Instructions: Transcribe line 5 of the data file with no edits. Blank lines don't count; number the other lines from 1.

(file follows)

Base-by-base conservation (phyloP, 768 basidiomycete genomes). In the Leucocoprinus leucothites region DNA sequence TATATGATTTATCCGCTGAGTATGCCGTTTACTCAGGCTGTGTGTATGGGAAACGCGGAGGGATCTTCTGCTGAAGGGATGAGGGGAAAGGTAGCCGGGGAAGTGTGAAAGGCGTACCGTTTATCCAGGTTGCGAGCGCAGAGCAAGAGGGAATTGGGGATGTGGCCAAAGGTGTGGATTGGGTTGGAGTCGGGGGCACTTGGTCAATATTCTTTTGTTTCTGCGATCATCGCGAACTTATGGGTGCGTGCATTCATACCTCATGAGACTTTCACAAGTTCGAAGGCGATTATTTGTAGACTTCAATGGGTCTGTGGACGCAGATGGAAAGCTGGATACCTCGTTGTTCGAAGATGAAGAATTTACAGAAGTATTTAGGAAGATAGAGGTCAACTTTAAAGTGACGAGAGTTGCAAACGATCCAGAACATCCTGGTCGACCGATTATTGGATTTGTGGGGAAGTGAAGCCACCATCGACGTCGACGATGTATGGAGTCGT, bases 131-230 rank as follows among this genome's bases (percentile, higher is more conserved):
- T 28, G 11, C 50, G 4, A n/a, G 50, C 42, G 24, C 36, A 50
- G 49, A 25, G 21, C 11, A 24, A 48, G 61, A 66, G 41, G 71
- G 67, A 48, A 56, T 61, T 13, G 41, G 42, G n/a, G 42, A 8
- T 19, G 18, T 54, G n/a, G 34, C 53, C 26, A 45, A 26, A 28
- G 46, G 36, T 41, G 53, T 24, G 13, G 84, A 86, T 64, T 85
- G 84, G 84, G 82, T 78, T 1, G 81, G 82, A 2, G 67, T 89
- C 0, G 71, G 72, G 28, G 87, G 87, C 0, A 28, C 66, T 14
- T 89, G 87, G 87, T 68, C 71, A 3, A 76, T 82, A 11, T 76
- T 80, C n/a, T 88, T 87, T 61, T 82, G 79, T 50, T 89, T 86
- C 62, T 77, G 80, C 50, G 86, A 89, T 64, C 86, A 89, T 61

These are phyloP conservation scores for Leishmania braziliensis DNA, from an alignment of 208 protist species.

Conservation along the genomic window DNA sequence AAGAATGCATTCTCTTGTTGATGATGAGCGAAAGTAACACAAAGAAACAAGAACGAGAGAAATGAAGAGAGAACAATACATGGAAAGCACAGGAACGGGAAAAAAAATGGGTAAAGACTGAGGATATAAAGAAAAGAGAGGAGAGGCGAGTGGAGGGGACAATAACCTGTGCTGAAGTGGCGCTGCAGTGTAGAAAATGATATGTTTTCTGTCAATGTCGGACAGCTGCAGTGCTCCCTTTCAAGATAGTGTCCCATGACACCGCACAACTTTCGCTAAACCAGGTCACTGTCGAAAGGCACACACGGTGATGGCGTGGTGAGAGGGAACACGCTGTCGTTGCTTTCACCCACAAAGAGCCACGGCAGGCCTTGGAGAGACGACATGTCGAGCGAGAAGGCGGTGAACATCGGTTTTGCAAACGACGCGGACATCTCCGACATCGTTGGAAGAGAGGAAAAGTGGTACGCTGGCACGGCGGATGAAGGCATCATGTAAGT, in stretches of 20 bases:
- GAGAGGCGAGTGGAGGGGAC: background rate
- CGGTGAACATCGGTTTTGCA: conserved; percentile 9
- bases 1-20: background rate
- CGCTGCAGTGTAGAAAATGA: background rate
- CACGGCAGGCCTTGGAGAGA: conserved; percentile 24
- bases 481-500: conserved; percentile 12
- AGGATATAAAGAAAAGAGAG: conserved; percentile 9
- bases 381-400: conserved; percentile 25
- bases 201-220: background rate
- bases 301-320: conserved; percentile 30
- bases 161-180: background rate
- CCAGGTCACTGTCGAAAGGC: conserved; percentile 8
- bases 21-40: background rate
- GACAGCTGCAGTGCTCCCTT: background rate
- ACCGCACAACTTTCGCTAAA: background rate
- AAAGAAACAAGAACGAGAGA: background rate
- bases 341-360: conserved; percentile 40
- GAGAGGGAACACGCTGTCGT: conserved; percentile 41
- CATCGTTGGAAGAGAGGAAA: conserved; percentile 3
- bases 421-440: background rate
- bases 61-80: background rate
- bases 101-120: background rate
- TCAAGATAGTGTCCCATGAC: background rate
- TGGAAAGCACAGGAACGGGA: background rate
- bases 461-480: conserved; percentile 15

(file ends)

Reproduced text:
- T 19, G 18, T 54, G n/a, G 34, C 53, C 26, A 45, A 26, A 28